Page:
Healthcare fraud costs the United States billions of dollars every year—and those are just the schemes that get uncovered.
This was true once again in 2021, as healthcare fraud was the top source of False Claims Act violations for the year. Of $5.6 billion in total False Claims Act settlements and judgements last year, approximately $5 billion worth was related to Medicare and Medicaid fraud. In addition, of that $5.6 billion total, more than $1.6 billion started under qui tam provisions of the False Claims Act, which allow whistleblowers to file claims on behalf of the federal government.
Throughout the year, the government paid out approximately $237 million to whistleblowers to exposed instances of healthcare fraud and false claims.
The most frequently pursued cases by the DOJ included cases against prescription opioid manufacturers, unlawful kickbacks, unnecessary medical services and Medicare Advantage Plans (Medicare Part C).
Medicare Part C fraud is considered to have especially harmful effects on Medicare beneficiary care, the trustworthiness of medical professionals, taxpayer investments and the reputation of the Medicare Advantage Plan.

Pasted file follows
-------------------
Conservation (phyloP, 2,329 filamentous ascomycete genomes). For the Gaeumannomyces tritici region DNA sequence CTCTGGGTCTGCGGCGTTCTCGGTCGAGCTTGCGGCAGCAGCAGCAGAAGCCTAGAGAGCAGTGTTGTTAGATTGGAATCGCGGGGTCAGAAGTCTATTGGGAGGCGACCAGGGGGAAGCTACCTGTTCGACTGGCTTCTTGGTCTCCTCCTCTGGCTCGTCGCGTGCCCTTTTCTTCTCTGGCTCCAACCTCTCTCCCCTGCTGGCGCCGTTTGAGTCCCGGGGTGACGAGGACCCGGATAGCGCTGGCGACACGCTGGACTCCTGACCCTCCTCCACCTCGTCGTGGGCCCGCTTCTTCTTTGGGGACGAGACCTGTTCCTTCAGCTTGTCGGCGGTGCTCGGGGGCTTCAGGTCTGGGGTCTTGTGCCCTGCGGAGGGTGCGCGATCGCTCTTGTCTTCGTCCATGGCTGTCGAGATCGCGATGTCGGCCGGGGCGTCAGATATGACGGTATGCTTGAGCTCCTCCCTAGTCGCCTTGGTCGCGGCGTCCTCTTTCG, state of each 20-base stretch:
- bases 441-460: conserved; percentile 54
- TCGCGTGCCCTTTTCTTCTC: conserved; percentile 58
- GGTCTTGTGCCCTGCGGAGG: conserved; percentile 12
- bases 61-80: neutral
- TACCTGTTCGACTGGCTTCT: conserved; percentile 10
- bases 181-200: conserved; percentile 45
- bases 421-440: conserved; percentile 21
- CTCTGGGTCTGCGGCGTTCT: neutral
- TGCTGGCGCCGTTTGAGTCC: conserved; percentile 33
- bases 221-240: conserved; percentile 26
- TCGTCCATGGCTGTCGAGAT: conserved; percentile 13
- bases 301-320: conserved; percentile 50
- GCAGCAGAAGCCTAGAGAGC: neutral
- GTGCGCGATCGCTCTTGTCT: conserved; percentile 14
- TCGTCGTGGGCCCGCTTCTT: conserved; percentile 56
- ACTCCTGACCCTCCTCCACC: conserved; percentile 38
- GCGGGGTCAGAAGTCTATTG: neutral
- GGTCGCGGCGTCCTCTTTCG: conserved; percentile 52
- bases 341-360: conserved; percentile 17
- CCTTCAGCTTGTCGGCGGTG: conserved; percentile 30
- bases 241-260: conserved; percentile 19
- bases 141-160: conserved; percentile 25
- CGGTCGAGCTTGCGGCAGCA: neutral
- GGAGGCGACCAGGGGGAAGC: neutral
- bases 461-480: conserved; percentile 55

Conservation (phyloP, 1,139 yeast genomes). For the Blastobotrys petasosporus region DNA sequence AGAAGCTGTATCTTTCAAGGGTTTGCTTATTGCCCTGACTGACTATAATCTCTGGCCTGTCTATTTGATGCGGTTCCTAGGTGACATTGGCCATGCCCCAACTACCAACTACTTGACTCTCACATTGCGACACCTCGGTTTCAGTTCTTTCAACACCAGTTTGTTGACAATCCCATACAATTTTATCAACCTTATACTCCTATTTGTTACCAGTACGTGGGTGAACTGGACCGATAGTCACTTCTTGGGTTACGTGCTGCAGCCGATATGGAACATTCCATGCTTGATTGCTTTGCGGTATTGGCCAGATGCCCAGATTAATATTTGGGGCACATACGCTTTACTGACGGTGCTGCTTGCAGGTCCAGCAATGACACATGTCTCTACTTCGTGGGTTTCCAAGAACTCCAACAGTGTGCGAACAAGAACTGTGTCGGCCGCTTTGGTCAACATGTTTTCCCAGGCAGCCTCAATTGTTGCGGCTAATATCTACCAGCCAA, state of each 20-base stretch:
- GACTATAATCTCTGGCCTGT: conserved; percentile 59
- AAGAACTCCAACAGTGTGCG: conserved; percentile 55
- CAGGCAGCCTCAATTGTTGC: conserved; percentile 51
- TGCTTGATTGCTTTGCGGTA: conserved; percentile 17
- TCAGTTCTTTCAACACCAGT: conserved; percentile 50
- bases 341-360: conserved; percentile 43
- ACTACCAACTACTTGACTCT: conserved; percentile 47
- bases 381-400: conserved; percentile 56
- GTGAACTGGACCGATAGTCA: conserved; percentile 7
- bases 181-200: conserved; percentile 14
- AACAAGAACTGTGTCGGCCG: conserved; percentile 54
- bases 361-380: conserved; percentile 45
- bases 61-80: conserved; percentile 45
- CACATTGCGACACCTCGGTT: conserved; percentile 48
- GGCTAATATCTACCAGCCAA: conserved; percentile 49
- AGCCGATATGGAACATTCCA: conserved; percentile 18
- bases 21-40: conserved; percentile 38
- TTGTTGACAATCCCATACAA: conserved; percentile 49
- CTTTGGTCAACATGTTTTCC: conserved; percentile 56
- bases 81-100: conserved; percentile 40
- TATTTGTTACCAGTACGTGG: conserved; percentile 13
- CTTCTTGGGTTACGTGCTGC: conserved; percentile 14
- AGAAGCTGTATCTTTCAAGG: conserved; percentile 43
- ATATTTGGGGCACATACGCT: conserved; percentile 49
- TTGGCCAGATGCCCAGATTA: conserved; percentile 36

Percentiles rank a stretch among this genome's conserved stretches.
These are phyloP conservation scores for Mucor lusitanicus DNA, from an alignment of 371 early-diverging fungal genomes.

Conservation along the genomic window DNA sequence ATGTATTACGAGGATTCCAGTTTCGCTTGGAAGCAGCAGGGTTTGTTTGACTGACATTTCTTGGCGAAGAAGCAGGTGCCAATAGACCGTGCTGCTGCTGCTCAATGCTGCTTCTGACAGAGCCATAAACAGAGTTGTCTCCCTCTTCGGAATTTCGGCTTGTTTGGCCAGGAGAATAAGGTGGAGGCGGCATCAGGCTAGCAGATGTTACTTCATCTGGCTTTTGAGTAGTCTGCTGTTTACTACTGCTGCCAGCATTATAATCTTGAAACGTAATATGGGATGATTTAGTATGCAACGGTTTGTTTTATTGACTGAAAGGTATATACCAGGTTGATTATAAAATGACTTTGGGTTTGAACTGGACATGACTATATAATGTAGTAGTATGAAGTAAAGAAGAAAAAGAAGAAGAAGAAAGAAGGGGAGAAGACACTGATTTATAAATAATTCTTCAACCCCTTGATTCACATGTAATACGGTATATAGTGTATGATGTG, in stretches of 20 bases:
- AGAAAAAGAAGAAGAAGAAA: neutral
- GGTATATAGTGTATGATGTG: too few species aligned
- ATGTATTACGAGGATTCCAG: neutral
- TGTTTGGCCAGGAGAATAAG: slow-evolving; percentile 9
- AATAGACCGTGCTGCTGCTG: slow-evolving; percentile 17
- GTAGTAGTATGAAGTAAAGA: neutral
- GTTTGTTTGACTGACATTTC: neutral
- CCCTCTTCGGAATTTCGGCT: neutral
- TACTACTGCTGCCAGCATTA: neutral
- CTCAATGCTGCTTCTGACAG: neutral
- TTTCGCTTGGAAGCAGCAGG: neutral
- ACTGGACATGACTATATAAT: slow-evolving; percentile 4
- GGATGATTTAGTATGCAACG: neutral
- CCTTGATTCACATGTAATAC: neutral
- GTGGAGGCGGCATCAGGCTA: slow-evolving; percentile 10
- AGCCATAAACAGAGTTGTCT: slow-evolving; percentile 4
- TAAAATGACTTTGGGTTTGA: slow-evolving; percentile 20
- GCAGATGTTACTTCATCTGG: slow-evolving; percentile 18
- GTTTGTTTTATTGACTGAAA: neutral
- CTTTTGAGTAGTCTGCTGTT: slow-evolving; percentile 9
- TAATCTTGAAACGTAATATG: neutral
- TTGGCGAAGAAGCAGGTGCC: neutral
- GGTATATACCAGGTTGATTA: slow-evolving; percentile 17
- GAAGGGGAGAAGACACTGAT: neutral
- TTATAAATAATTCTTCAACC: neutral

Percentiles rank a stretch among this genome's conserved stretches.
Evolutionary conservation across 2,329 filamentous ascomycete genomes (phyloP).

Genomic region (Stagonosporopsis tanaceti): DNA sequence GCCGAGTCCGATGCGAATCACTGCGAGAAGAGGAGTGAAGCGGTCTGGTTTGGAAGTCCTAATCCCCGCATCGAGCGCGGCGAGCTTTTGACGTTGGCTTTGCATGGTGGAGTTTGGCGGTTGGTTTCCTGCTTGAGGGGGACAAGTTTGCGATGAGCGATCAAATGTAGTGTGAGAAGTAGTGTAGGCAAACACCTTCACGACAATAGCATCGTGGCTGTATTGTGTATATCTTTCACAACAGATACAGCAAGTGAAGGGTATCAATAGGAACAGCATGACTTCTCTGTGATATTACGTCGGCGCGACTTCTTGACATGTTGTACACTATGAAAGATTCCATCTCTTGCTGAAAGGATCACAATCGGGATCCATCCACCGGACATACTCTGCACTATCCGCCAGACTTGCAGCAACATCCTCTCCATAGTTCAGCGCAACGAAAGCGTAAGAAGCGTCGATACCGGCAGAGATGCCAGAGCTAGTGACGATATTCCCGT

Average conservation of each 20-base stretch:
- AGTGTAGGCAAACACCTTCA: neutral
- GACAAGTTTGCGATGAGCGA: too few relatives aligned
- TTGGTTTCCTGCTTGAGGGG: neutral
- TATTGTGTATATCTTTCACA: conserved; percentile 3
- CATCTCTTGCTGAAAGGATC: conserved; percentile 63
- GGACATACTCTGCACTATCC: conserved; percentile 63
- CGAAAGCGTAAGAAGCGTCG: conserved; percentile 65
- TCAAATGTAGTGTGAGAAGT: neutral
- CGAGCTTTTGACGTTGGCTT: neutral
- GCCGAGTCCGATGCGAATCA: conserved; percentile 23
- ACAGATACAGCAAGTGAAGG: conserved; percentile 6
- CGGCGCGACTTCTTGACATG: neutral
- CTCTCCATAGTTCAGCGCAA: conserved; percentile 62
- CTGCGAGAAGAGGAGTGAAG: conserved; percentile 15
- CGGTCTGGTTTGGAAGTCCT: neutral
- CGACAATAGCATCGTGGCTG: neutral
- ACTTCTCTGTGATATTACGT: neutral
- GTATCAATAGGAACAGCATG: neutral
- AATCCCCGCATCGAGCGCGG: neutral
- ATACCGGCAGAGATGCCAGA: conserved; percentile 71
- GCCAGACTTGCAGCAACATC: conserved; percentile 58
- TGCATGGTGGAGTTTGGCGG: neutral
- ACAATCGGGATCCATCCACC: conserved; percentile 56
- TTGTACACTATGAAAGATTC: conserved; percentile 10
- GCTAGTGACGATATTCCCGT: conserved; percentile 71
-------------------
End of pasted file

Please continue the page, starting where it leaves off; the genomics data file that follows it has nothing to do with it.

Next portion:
There were a number of high-profile Medicare Part C settlements with the DOJ in 2021. One, for example, came with Sutter Health in California to the tune of $90 million. In this case, the organization was alleged to have knowingly added unsupported diagnosis codes to medical records of Medicare patients, which resulted in improper payments and false claims.
These types of schemes are quite common within the broader range of healthcare fraud, and limiting their occurrence has been a top priority of the DOJ and securities agencies.
For more information about the steps you can take if you become aware of healthcare fraud within your organization, contact an experienced whistleblower attorney at Kardell Law Group.